The low level of interest rates is continuing to support the Australian economy. Taking account of the available information, the Board judged that holding the stance of monetary policy unchanged at this meeting would be consistent with sustainable growth in the economy and achieving the inflation target over time.

Tuesday, August 1, 2017

Rates steady as house prices drop, currrency up

At its meeting today, the Board decided to leave the cash rate unchanged at 1.50 per cent.
Conditions in the global economy are continuing to improve. Labour markets have tightened further and above-trend growth is expected in a number of advanced economies, although uncertainties remain. Growth in the Chinese economy has picked up a little and is being supported by increased spending on infrastructure and property construction, with the high level of debt continuing to present a medium-term risk. Commodity prices have generally risen recently, although Australia's terms of trade are still expected to decline over the period ahead.
Wage growth remains subdued in most countries, as does core inflation. Headline inflation rates have declined recently, largely reflecting the earlier decline in oil prices. In the United States, the Federal Reserve expects to increase interest rates further and there is no longer an expectation of additional monetary easing in other major economies. Financial markets have been functioning effectively and volatility remains low.
The Bank's forecasts for the Australian economy are largely unchanged. Over the next couple of years, the central forecast is for the economy to grow at an annual rate of around 3 per cent. The transition to lower levels of mining investment following the mining investment boom is almost complete, with some large LNG projects now close to completion. Business conditions have improved and capacity utilisation has increased. Some pick-up in non-mining business investment is expected. The current high level of residential construction is forecast to be maintained for some time, before gradually easing. One source of uncertainty for the domestic economy is the outlook for consumption. Retail sales have picked up recently, but slow growth in real wages and high levels of household debt are likely to constrain growth in spending.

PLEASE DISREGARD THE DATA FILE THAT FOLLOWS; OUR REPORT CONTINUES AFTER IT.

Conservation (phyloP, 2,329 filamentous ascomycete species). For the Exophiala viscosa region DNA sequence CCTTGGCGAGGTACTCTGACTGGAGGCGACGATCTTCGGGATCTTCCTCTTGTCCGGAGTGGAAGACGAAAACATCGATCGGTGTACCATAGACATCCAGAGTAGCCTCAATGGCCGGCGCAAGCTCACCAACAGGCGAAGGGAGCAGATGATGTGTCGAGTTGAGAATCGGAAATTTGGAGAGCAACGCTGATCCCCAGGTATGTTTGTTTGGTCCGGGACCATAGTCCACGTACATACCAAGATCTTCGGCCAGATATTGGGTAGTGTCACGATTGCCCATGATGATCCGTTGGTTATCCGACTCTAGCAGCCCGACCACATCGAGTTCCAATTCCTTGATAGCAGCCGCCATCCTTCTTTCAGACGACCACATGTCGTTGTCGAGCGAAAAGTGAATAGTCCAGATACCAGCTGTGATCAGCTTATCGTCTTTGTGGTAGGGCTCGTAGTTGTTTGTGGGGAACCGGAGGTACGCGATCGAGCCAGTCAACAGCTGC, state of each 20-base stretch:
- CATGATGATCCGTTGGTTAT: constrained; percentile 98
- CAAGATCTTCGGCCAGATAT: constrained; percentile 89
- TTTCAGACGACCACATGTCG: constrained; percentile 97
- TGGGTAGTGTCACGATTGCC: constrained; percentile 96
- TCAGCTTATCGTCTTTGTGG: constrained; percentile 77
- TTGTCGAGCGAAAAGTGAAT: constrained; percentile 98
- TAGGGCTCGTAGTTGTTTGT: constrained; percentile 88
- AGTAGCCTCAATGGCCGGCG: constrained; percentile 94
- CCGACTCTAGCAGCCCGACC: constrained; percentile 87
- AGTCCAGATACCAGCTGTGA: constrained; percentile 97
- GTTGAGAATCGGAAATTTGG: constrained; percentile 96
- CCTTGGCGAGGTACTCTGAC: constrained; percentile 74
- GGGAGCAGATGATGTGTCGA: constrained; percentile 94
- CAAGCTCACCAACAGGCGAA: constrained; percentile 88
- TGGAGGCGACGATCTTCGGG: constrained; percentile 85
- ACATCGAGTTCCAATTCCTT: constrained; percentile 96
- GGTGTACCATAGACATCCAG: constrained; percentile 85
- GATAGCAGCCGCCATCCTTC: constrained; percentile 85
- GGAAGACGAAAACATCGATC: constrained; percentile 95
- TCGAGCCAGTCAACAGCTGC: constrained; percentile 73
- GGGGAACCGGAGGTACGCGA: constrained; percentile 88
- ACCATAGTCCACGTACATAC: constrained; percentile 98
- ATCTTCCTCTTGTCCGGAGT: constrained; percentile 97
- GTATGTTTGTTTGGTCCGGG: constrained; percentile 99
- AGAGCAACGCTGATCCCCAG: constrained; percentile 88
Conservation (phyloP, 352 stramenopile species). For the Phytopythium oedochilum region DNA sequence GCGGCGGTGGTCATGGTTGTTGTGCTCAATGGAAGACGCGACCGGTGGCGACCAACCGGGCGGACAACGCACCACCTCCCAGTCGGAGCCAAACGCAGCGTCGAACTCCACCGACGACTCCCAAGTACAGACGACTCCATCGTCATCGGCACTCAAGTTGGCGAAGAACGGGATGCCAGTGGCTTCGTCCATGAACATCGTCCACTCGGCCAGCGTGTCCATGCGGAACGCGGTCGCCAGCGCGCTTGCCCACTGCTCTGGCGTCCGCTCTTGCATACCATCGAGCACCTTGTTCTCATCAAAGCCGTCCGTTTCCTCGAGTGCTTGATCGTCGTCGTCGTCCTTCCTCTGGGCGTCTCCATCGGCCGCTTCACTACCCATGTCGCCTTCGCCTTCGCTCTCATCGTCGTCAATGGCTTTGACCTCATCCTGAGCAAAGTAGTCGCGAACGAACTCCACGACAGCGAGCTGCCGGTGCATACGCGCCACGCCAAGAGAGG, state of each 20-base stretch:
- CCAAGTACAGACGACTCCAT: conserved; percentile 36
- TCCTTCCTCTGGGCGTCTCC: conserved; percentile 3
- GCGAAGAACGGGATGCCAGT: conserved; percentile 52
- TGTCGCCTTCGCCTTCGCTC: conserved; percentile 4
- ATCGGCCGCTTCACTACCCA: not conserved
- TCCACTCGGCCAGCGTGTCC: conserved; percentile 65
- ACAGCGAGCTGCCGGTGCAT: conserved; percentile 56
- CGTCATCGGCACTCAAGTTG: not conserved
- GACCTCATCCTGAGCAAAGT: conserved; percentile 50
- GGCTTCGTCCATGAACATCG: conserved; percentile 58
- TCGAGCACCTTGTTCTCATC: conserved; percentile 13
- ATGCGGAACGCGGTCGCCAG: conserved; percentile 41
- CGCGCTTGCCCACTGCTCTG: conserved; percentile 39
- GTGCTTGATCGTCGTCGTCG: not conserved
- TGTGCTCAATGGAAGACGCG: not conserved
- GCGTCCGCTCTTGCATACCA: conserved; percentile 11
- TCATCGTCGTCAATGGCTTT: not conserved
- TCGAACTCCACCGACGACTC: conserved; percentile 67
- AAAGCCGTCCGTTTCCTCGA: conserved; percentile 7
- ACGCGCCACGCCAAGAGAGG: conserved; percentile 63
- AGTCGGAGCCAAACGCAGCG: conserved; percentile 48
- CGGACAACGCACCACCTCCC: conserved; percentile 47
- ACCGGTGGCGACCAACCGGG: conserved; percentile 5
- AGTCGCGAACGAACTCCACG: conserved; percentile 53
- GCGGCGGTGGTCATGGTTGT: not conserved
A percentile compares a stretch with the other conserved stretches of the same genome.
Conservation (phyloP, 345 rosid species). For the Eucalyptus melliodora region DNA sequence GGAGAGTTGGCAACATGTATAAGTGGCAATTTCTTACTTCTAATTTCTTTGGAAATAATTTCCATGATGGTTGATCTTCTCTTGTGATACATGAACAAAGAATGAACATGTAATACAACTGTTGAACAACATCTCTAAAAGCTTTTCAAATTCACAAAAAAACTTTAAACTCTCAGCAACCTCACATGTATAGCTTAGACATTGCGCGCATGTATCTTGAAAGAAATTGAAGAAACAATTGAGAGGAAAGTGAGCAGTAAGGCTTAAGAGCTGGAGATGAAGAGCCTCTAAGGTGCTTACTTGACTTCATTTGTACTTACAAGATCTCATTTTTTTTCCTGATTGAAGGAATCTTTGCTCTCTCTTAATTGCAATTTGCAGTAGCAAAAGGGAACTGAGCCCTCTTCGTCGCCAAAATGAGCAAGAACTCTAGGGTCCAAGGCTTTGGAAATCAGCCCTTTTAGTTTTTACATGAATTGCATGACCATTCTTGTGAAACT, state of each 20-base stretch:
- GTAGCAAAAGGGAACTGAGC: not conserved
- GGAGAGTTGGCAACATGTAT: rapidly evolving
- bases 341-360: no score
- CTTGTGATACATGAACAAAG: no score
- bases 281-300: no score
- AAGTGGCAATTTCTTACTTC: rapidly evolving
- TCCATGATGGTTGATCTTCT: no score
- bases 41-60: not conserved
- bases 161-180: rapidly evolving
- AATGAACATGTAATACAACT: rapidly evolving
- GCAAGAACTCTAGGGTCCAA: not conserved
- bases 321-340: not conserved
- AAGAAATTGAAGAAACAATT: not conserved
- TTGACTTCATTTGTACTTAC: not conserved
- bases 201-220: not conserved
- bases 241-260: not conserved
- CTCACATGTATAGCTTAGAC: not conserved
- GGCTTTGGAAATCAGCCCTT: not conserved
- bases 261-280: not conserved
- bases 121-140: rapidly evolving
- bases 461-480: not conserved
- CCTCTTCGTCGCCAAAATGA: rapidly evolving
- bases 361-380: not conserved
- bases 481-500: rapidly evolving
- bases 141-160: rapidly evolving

Employment growth has been stronger over recent months, and has increased in all states. The various forward-looking indicators point to continued growth in employment over the period ahead. The unemployment rate is expected to decline a little over the next couple of years. Against this, however, wage growth remains low and this is likely to continue for a while yet.
The recent inflation data were broadly as the Bank expected. Both CPI inflation and measures of underlying inflation are running at a little under 2 per cent. Inflation is expected to pick up gradually as the economy strengthens. Higher prices for electricity and tobacco are expected to boost CPI inflation. A factor working in the other direction is increased competition from new entrants in the retail industry.
The Australian dollar has appreciated recently, partly reflecting a lower US dollar. The higher exchange rate is expected to contribute to subdued price pressures in the economy. It is also weighing on the outlook for output and employment. An appreciating exchange rate would be expected to result in a slower pick-up in economic activity and inflation than currently forecast.
Conditions in the housing market vary considerably around the country. Housing prices have been rising briskly in some markets, although there are some signs that these conditions are starting to ease. In some other markets, prices are declining. In the eastern capital cities, a considerable additional supply of apartments is scheduled to come on stream over the next couple of years. Rent increases remain low in most cities. Investors in residential property are facing higher interest rates. There has also been some tightening of credit conditions following recent supervisory measures to address the risks associated with high and rising levels of household indebtedness. Growth in housing debt has been outpacing the slow growth in household incomes.
The low level of interest rates is continuing to support the Australian economy. Taking account of the available information, the Board judged that holding the stance of monetary policy unchanged at this meeting would be consistent with sustainable growth in the economy and achieving the inflation target over time.

Thursday, July 20, 2017

Perth Median House Price drops again